Sydney Design Festival 2018: MAAS presents Common Good
The Museum of Applied Arts and Sciences (MAAS) will open a major contemporary design exhibition on 2 March 2018 to celebrate the 20th Sydney Design Festival. Curated by and exclusive to the Powerhouse Museum, Sydney, Common Good explores design trends in Australia and neighbouring regions and the positive design-lead responses to social, ethical and environmental challenges.
“Design practice is constantly evolving, reacting to the challenges of its time. With Common Good we examine the place of groundbreaking designers from our region in shaping solutions for our future society,” said MAAS Director and CEO, Dolla Merrillees.
“MAAS is pleased to be working with a new generation of socially-engaged designers from Australia and Asia, to both display and acquire works through this exhibition.”
“The Asia-Pacific is our creative commons. This exhibition is an opportunity to broaden our lens to explore the work and practices of a new generation of designers who are boldly taking action to affect positive change and influence long-term sustainability in our region,” said exhibition curator, Keinton Butler.
Common Good surveys contemporary design practices from Australia and the Asia-Pacific. Designers from a range of disciplines and countries are profiled, including leading international designers and architects Nendo, Studio Swine, Bijoy Jain, Jo Nagasaka, Kwangho Lee and WOHA, as well as globally recognised local designers Ken Wong, Lucy McRae and Henry Wilson.
The exhibition is framed by five themes that address increasingly complex challenges including housing affordability, waste management, population pressures and technological obsessions.
Life Cycles explores emerging sustainable design practices in a reference library of design materials, including those made from industrial and agricultural waste. Award-winning Japanese designers AMAM demonstrate how algae and agar bio-materials can be used in packaging that could ultimately replace non-biodegradable plastics. The Life Cycles resource library will be made available during and beyond the exhibition, contributing to the education of emerging designers.
Return to Craft profiles contemporary designers preserving cultural heritage through collaborative projects with artisans, craftspeople and manufacturers. Crafts such as woodworking, enamelware, ceramics and weaving are being given new relevance when worked by technologically driven designers. For instance, South Korean designer Kwangho Lee is reviving the ancient practice of Ott-chil high-gloss lacquering in projects such as the New Armor stool. Such projects bring fresh attention to otherwise forgotten traditions and can contribute to the survival of centuries-old crafts.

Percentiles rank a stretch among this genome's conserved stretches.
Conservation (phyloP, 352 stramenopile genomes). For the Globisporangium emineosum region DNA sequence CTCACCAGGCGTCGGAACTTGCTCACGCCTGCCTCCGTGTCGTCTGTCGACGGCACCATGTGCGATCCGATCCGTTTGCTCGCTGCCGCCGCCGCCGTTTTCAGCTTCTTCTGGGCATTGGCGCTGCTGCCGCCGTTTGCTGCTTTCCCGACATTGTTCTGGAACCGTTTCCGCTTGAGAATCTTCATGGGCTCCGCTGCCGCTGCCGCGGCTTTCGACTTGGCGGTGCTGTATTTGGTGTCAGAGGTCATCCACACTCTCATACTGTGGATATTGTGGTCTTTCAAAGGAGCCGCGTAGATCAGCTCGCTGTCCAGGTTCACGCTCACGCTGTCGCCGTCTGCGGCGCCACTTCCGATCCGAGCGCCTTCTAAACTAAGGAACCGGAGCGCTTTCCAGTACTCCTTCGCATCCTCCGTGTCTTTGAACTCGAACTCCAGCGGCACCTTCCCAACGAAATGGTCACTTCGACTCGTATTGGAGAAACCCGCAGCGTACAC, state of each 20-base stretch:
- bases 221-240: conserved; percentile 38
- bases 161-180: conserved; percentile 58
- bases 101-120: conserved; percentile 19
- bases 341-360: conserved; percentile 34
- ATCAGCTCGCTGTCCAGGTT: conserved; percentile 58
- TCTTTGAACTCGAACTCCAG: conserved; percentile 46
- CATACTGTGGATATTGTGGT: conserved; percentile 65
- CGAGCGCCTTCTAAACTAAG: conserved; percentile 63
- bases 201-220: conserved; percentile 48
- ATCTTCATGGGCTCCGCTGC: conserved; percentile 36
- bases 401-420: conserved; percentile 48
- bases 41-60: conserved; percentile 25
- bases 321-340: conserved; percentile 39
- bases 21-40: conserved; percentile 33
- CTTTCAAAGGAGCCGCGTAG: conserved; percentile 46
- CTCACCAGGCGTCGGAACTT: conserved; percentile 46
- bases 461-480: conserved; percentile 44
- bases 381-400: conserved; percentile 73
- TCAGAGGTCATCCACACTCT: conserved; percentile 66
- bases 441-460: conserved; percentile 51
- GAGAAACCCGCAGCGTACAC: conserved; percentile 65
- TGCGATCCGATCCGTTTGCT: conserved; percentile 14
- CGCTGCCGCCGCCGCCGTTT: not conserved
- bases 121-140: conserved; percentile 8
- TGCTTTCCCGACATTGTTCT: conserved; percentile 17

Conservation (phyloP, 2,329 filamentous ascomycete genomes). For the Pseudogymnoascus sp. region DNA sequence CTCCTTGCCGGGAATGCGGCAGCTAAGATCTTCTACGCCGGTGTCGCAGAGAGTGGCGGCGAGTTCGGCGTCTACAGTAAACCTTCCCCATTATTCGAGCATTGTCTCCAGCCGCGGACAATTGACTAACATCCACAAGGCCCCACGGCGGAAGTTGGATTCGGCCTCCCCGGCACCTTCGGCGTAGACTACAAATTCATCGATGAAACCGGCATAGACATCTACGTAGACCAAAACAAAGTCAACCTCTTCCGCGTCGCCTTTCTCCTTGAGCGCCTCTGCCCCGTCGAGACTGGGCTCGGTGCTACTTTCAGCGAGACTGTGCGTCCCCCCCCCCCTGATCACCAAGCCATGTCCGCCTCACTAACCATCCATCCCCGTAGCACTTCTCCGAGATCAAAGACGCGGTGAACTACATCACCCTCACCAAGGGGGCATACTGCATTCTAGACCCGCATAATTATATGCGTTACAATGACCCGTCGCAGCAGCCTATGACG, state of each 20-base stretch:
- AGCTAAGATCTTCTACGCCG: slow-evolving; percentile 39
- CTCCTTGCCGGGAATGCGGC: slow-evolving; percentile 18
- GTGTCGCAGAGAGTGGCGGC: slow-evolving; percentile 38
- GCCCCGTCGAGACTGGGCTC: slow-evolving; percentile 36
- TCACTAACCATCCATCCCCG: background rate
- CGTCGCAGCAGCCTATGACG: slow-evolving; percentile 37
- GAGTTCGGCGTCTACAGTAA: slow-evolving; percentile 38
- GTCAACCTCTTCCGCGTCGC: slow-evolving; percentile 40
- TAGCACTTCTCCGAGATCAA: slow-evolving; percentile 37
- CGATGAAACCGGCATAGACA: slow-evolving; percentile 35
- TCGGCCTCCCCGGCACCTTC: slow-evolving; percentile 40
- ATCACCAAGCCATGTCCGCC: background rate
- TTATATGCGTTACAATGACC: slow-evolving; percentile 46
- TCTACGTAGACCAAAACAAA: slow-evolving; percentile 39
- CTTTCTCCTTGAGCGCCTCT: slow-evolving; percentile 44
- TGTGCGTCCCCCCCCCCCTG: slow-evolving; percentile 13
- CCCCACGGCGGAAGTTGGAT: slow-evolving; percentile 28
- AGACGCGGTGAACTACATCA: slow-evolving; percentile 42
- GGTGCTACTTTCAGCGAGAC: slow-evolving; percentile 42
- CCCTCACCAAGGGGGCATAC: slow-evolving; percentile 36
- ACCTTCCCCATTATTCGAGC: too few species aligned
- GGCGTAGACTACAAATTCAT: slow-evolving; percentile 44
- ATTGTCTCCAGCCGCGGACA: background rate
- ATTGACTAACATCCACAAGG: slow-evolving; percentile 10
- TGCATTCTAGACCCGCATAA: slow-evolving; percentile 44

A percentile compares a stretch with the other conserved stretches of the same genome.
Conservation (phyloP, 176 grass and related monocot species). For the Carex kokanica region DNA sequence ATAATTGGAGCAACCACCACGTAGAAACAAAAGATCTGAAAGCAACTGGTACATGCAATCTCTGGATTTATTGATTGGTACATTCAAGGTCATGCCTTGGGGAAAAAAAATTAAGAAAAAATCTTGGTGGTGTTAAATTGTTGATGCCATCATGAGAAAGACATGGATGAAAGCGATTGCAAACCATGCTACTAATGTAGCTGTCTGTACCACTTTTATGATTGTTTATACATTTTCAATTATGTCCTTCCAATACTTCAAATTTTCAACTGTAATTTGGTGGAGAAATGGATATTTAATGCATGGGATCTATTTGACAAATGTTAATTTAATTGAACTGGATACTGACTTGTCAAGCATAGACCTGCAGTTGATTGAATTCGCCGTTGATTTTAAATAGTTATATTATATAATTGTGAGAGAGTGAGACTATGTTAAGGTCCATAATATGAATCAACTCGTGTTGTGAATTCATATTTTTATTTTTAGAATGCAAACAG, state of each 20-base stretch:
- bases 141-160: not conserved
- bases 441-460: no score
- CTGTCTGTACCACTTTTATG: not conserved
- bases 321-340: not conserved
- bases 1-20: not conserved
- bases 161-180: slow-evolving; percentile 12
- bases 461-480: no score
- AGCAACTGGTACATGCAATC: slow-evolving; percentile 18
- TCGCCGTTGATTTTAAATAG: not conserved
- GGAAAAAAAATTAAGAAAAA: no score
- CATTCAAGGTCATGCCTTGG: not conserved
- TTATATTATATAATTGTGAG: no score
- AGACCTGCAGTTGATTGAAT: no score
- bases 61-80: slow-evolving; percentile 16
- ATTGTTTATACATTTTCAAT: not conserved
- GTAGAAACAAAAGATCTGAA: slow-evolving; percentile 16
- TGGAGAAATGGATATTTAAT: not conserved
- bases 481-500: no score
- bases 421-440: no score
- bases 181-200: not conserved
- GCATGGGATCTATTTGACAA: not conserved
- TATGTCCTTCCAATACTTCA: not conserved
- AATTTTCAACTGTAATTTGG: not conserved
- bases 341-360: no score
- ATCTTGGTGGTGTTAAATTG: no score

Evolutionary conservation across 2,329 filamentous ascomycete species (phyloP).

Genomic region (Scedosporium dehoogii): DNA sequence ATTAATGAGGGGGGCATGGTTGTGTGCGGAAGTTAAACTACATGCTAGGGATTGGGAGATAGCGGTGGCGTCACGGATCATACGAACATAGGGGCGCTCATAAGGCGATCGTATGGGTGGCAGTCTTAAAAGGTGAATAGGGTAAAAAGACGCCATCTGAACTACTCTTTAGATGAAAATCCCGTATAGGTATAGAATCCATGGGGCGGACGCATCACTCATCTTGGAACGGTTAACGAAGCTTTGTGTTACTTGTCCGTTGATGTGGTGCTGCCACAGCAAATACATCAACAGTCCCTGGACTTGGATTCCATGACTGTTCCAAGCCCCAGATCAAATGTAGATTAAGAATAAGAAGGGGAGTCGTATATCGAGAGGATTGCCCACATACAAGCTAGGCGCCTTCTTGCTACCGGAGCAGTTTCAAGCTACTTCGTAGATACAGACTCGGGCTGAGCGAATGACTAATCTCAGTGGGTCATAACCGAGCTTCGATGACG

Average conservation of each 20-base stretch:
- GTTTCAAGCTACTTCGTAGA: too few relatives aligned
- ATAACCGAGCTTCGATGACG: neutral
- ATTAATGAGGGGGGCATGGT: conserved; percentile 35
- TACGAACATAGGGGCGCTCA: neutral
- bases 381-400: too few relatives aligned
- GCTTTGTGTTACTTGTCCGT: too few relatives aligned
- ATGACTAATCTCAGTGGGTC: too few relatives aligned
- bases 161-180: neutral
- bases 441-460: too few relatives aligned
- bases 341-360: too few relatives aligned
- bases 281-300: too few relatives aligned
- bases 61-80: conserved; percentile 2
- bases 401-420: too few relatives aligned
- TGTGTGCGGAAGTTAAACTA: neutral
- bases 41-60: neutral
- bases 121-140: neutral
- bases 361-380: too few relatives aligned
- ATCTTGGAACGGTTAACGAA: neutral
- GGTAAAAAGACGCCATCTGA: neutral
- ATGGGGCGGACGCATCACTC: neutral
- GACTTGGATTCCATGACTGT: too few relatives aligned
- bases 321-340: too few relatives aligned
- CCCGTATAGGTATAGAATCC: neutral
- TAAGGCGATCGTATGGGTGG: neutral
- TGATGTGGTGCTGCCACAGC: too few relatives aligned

Connected Experiences demonstrate the ability of technology to generate social awareness and influence personal behaviour. In an exclusive commission for MAAS called Watermelon Sugar Wellness Lab, graphic designer and visual artist Pamm Hong invites you into an immersive installation where your online behaviour is transformed into a personalised virtual organism, providing a health check on your digital engagement habits.
Community Engagement explores projects that address social integration and poverty in the face of rapid urbanisation as well as international development initiatives and fully integrated, collaborative design concepts.
Design Fictions considers the role of the designer in shaping our future. Through their speculative and critical design projects, designers are questioning and debating the possible social implications of our scientific and technological developments, through carefully staged fictional scenarios. The Rare Earthenware project by Unknown Fields is the result of an expedition to Inner Mongolia, in which toxic mud was taken from a radioactive rare earth tailings lake and used to craft a set of ceramic vessels into the shape of highly valuable and recognisable Ming dynasty porcelain vases. Each vessel is sized in relation to the amount of waste created in the production of three items of technology: a smartphone, a laptop and an electric car battery cell. Such projects shape our patterns of excessive consumption and waste into powerful statements.
Common Good opens as part of the Sydney Design Festival, an annual celebration of design with over 100 events at venues across Sydney from 2 – 11 March 2018.
What: Common Good
When: 2 March – 2 December 2018
Where: Powerhouse Museum, 500 Harris Street, Ultimo NSW 2007
Price: Included in general admission
Sydney Design Festival
2 – 11 March 2018
Full program to be announced in January 2018